Gerardus Mercator was born 500 years ago, on 5th March 1512. He was a Flemish cartographer who made it possible to navigate straight paths across the entire ocean.
Although he came to be known for cartography, Mercator’s main income source was initially in the crafting of mathematical instruments and he would later teach mathematics at the academic college in Duisburg.
While working in Leuven, he struck out as an independent mapmaker, producing maps of Palestine (1537), the world (1538) and Flanders (1540). In 1552 he relocated to Duisburg where he opened a cartography workshop and found employment as the city’s surveyor.
Mercator put his atlas together in the early 1570s when the son of his patron, the crown prince of Cleves, was planning a grand tour of Europe. It was based on his cylindrical projection (a major revolution) and compiled from a collection of wall maps that were available in his workshop, as well as some of his own hand-drawn maps. He copied the maps, then cut and pasted them into the bound format that would come to be known as an atlas.
The Philip Robinson Library copy is an ‘Englished’ version of the edition published by Jodocus Hondius (1563-1612). Mercator’s work had become eclipsed by Ortelius’ Theatrum Orbis Terrarum but Hondius purchased the plates for Mercator’s Atlas in 1604 and, in reprinting it with additional maps, re-established Mercator’s reputation. The Mercator/Hondius series would go on to include a second and a pocket edition. This copy also has an illustrated title page from the second edition, printed in London for Micheall [sic] Sparke in 1637 pasted in at the front.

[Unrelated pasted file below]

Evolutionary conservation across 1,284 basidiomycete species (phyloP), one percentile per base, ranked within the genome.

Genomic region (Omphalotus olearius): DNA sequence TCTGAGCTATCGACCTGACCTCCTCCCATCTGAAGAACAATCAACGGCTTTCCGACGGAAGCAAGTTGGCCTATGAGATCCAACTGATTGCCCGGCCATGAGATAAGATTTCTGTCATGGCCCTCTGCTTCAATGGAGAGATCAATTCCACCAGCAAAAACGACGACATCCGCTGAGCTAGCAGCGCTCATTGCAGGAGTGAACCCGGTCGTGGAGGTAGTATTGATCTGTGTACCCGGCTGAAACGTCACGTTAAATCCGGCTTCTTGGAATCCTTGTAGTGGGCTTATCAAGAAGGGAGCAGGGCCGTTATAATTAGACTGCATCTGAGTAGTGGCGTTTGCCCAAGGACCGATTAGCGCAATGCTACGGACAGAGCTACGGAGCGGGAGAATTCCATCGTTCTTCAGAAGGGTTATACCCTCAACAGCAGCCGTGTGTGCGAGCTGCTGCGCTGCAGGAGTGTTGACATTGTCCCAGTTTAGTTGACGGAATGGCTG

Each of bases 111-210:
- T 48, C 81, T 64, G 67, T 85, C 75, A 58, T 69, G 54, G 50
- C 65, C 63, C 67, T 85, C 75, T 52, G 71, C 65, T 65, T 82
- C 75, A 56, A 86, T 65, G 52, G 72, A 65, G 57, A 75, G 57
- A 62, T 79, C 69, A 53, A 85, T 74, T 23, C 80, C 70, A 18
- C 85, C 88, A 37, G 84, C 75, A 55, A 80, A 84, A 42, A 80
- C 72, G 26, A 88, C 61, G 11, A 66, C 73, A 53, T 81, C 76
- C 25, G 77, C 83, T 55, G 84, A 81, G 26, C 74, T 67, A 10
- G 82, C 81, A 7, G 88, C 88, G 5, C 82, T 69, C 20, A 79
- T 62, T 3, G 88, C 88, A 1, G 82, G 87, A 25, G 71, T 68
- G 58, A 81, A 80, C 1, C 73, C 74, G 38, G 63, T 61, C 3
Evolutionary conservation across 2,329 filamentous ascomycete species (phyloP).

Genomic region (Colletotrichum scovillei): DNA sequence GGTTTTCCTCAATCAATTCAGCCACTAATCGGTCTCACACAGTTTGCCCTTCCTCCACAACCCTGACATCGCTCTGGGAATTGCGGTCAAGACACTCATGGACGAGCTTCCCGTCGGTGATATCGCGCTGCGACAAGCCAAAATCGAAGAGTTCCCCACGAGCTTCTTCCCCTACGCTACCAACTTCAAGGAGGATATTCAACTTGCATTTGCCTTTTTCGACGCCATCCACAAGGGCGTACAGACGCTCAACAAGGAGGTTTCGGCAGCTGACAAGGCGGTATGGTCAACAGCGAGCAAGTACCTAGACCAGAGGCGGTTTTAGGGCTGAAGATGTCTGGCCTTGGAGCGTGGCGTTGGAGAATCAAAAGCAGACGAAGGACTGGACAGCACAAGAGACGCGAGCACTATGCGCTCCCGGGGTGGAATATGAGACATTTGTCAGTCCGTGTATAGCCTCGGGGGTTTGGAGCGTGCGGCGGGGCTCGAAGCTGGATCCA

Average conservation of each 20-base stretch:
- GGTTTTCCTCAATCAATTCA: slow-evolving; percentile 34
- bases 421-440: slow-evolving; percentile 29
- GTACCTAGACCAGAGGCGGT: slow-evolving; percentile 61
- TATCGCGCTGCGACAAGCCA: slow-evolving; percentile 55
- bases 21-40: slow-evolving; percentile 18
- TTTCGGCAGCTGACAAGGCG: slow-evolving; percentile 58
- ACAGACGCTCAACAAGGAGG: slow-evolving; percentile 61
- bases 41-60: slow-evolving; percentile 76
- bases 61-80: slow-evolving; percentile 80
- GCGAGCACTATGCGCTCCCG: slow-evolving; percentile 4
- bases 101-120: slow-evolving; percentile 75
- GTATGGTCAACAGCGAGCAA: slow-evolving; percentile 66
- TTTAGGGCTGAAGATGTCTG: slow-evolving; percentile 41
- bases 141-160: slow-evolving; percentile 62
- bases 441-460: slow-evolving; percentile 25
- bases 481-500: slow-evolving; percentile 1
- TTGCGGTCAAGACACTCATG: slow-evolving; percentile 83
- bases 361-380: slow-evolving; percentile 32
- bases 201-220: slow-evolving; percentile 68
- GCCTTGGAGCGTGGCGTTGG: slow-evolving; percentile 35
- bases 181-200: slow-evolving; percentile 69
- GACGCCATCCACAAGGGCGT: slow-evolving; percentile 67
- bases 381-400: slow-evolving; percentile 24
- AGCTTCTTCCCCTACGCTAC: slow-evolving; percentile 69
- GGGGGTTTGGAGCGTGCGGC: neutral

Malby’s Telescopic Companion or Celestial Globe-Atlas was published by the map and globe makers Malby & Co. in January, 1843. This handsome volume, with ornate gilt-decorated cloth binding, contains a set of twenty one striking double-page colour plates depicting the stars and constellations in the sky, as recorded by the many renowned astronomers who had identified and listed the stars throughout history.
The constellations into which the sky of the northern hemisphere has traditionally been divided were originally described by the Ancient Greeks, who likened each constellation to a mythological figure or sign of the zodiac, although the Latin forms of their names, rather than the Greek, have traditionally been used. The plates in Malby’s globe-atlas carry colourful artistic representations of these figures. This plate depicts the constellations Canes Venatici, Bootes and Ursa Major. The Canes Venatici (“hunting dogs”), Asterion and Chara, are held on a leash by Bootes the herdsman as they chase the Great Bear (Ursa Major), whose tail can be seen disappearing off to the left of the picture.
Malby’s globe-atlas actually served a dual purpose, as the atlas could either be used in its original form as a book or the sheets could be cut out and joined together according to the instructions provided to create a three-dimensional globe. The firm Malby & Co., established by Thomas Malby in c. 1839, was known for producing maps and globes of varying types and sizes, including table and pocket globes, and associated itself with the geographical publishing of the Society for the Diffusion of Useful Knowledge (SDUK).
The volume is apparently exceedingly rare; the British Library lists only a copy of the 1845 edition in its holdings and no other copies of this particular edition, which appears to be the first, are listed anywhere else.
Adding to its interest, the volume carries the bookplate of Hugh Lee Pattinson, the eminent metallurgical chemist and industrialist from the North-East of England who discovered the process of separating silver from lead, later known as the Pattinson Process. He was also the great grandfather of Gertrude Bell. The Latin motto on his coat of arms reads Ex Vile Pretiosa which means “Valuable things from base things”, an allusion to his momentous discovery.